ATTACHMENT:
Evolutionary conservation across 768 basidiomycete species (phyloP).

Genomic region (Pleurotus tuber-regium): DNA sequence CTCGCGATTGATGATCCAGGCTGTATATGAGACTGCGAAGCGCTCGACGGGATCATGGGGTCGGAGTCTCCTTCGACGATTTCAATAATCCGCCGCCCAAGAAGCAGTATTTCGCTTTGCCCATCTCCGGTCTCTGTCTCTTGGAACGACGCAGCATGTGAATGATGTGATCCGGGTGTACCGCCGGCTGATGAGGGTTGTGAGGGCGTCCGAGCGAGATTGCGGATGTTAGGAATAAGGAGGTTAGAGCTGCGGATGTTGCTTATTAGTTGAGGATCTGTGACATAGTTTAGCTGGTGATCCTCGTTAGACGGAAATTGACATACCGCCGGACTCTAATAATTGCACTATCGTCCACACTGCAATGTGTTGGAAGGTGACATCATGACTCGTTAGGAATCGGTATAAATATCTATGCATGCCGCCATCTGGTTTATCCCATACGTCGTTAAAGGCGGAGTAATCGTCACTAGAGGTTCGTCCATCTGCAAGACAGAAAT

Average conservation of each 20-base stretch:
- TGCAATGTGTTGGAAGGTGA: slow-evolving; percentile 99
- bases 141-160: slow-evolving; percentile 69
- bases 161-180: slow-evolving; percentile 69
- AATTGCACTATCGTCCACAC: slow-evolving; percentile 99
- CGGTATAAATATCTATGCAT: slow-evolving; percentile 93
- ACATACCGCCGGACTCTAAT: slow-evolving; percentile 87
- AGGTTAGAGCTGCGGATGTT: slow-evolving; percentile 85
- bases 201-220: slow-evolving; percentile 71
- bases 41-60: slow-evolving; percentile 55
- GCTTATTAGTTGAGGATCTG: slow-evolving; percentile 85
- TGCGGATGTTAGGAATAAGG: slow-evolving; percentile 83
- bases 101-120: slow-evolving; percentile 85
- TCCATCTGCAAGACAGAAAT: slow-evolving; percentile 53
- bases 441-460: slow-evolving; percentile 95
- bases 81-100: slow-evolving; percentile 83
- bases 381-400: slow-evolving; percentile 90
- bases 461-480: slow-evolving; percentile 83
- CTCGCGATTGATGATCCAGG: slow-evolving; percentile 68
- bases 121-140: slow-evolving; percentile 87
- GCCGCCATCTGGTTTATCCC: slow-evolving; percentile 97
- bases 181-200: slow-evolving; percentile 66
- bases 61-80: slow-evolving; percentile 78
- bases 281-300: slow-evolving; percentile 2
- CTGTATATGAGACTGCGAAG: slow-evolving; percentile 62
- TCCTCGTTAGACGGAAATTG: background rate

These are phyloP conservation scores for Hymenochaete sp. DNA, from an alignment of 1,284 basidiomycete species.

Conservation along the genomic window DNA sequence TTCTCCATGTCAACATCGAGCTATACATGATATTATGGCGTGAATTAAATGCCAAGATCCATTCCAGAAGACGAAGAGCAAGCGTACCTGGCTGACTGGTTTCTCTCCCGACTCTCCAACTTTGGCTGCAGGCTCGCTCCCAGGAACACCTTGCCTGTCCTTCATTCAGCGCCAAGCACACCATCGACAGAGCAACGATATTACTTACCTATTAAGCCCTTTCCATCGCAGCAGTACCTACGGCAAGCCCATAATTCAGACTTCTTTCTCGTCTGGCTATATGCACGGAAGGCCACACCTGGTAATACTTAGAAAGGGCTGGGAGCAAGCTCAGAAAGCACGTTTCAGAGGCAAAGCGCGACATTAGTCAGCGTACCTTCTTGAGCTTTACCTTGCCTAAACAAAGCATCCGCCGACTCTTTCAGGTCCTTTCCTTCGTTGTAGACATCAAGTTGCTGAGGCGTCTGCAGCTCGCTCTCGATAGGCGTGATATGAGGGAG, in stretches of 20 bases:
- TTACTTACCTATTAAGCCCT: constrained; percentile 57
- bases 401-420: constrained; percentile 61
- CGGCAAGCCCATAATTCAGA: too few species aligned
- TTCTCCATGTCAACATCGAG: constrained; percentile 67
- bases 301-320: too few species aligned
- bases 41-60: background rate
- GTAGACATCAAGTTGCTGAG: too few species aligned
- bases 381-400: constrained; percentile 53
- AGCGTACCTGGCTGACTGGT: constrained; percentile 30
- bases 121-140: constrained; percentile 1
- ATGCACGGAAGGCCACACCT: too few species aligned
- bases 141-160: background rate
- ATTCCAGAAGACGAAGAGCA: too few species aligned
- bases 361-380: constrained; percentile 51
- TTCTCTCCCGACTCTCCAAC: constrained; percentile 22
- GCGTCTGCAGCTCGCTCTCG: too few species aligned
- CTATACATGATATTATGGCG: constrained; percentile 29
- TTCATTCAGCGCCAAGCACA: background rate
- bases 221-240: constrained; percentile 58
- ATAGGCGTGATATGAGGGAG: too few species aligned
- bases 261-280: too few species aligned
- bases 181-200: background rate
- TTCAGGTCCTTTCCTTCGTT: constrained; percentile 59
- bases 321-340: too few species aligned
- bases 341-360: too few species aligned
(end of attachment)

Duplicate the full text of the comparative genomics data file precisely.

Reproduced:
Evolutionary conservation across 768 basidiomycete species (phyloP).

Genomic region (Pleurotus tuber-regium): DNA sequence CTCGCGATTGATGATCCAGGCTGTATATGAGACTGCGAAGCGCTCGACGGGATCATGGGGTCGGAGTCTCCTTCGACGATTTCAATAATCCGCCGCCCAAGAAGCAGTATTTCGCTTTGCCCATCTCCGGTCTCTGTCTCTTGGAACGACGCAGCATGTGAATGATGTGATCCGGGTGTACCGCCGGCTGATGAGGGTTGTGAGGGCGTCCGAGCGAGATTGCGGATGTTAGGAATAAGGAGGTTAGAGCTGCGGATGTTGCTTATTAGTTGAGGATCTGTGACATAGTTTAGCTGGTGATCCTCGTTAGACGGAAATTGACATACCGCCGGACTCTAATAATTGCACTATCGTCCACACTGCAATGTGTTGGAAGGTGACATCATGACTCGTTAGGAATCGGTATAAATATCTATGCATGCCGCCATCTGGTTTATCCCATACGTCGTTAAAGGCGGAGTAATCGTCACTAGAGGTTCGTCCATCTGCAAGACAGAAAT

Average conservation of each 20-base stretch:
- TGCAATGTGTTGGAAGGTGA: slow-evolving; percentile 99
- bases 141-160: slow-evolving; percentile 69
- bases 161-180: slow-evolving; percentile 69
- AATTGCACTATCGTCCACAC: slow-evolving; percentile 99
- CGGTATAAATATCTATGCAT: slow-evolving; percentile 93
- ACATACCGCCGGACTCTAAT: slow-evolving; percentile 87
- AGGTTAGAGCTGCGGATGTT: slow-evolving; percentile 85
- bases 201-220: slow-evolving; percentile 71
- bases 41-60: slow-evolving; percentile 55
- GCTTATTAGTTGAGGATCTG: slow-evolving; percentile 85
- TGCGGATGTTAGGAATAAGG: slow-evolving; percentile 83
- bases 101-120: slow-evolving; percentile 85
- TCCATCTGCAAGACAGAAAT: slow-evolving; percentile 53
- bases 441-460: slow-evolving; percentile 95
- bases 81-100: slow-evolving; percentile 83
- bases 381-400: slow-evolving; percentile 90
- bases 461-480: slow-evolving; percentile 83
- CTCGCGATTGATGATCCAGG: slow-evolving; percentile 68
- bases 121-140: slow-evolving; percentile 87
- GCCGCCATCTGGTTTATCCC: slow-evolving; percentile 97
- bases 181-200: slow-evolving; percentile 66
- bases 61-80: slow-evolving; percentile 78
- bases 281-300: slow-evolving; percentile 2
- CTGTATATGAGACTGCGAAG: slow-evolving; percentile 62
- TCCTCGTTAGACGGAAATTG: background rate

These are phyloP conservation scores for Hymenochaete sp. DNA, from an alignment of 1,284 basidiomycete species.

Conservation along the genomic window DNA sequence TTCTCCATGTCAACATCGAGCTATACATGATATTATGGCGTGAATTAAATGCCAAGATCCATTCCAGAAGACGAAGAGCAAGCGTACCTGGCTGACTGGTTTCTCTCCCGACTCTCCAACTTTGGCTGCAGGCTCGCTCCCAGGAACACCTTGCCTGTCCTTCATTCAGCGCCAAGCACACCATCGACAGAGCAACGATATTACTTACCTATTAAGCCCTTTCCATCGCAGCAGTACCTACGGCAAGCCCATAATTCAGACTTCTTTCTCGTCTGGCTATATGCACGGAAGGCCACACCTGGTAATACTTAGAAAGGGCTGGGAGCAAGCTCAGAAAGCACGTTTCAGAGGCAAAGCGCGACATTAGTCAGCGTACCTTCTTGAGCTTTACCTTGCCTAAACAAAGCATCCGCCGACTCTTTCAGGTCCTTTCCTTCGTTGTAGACATCAAGTTGCTGAGGCGTCTGCAGCTCGCTCTCGATAGGCGTGATATGAGGGAG, in stretches of 20 bases:
- TTACTTACCTATTAAGCCCT: constrained; percentile 57
- bases 401-420: constrained; percentile 61
- CGGCAAGCCCATAATTCAGA: too few species aligned
- TTCTCCATGTCAACATCGAG: constrained; percentile 67
- bases 301-320: too few species aligned
- bases 41-60: background rate
- GTAGACATCAAGTTGCTGAG: too few species aligned
- bases 381-400: constrained; percentile 53
- AGCGTACCTGGCTGACTGGT: constrained; percentile 30
- bases 121-140: constrained; percentile 1
- ATGCACGGAAGGCCACACCT: too few species aligned
- bases 141-160: background rate
- ATTCCAGAAGACGAAGAGCA: too few species aligned
- bases 361-380: constrained; percentile 51
- TTCTCTCCCGACTCTCCAAC: constrained; percentile 22
- GCGTCTGCAGCTCGCTCTCG: too few species aligned
- CTATACATGATATTATGGCG: constrained; percentile 29
- TTCATTCAGCGCCAAGCACA: background rate
- bases 221-240: constrained; percentile 58
- ATAGGCGTGATATGAGGGAG: too few species aligned
- bases 261-280: too few species aligned
- bases 181-200: background rate
- TTCAGGTCCTTTCCTTCGTT: constrained; percentile 59
- bases 321-340: too few species aligned
- bases 341-360: too few species aligned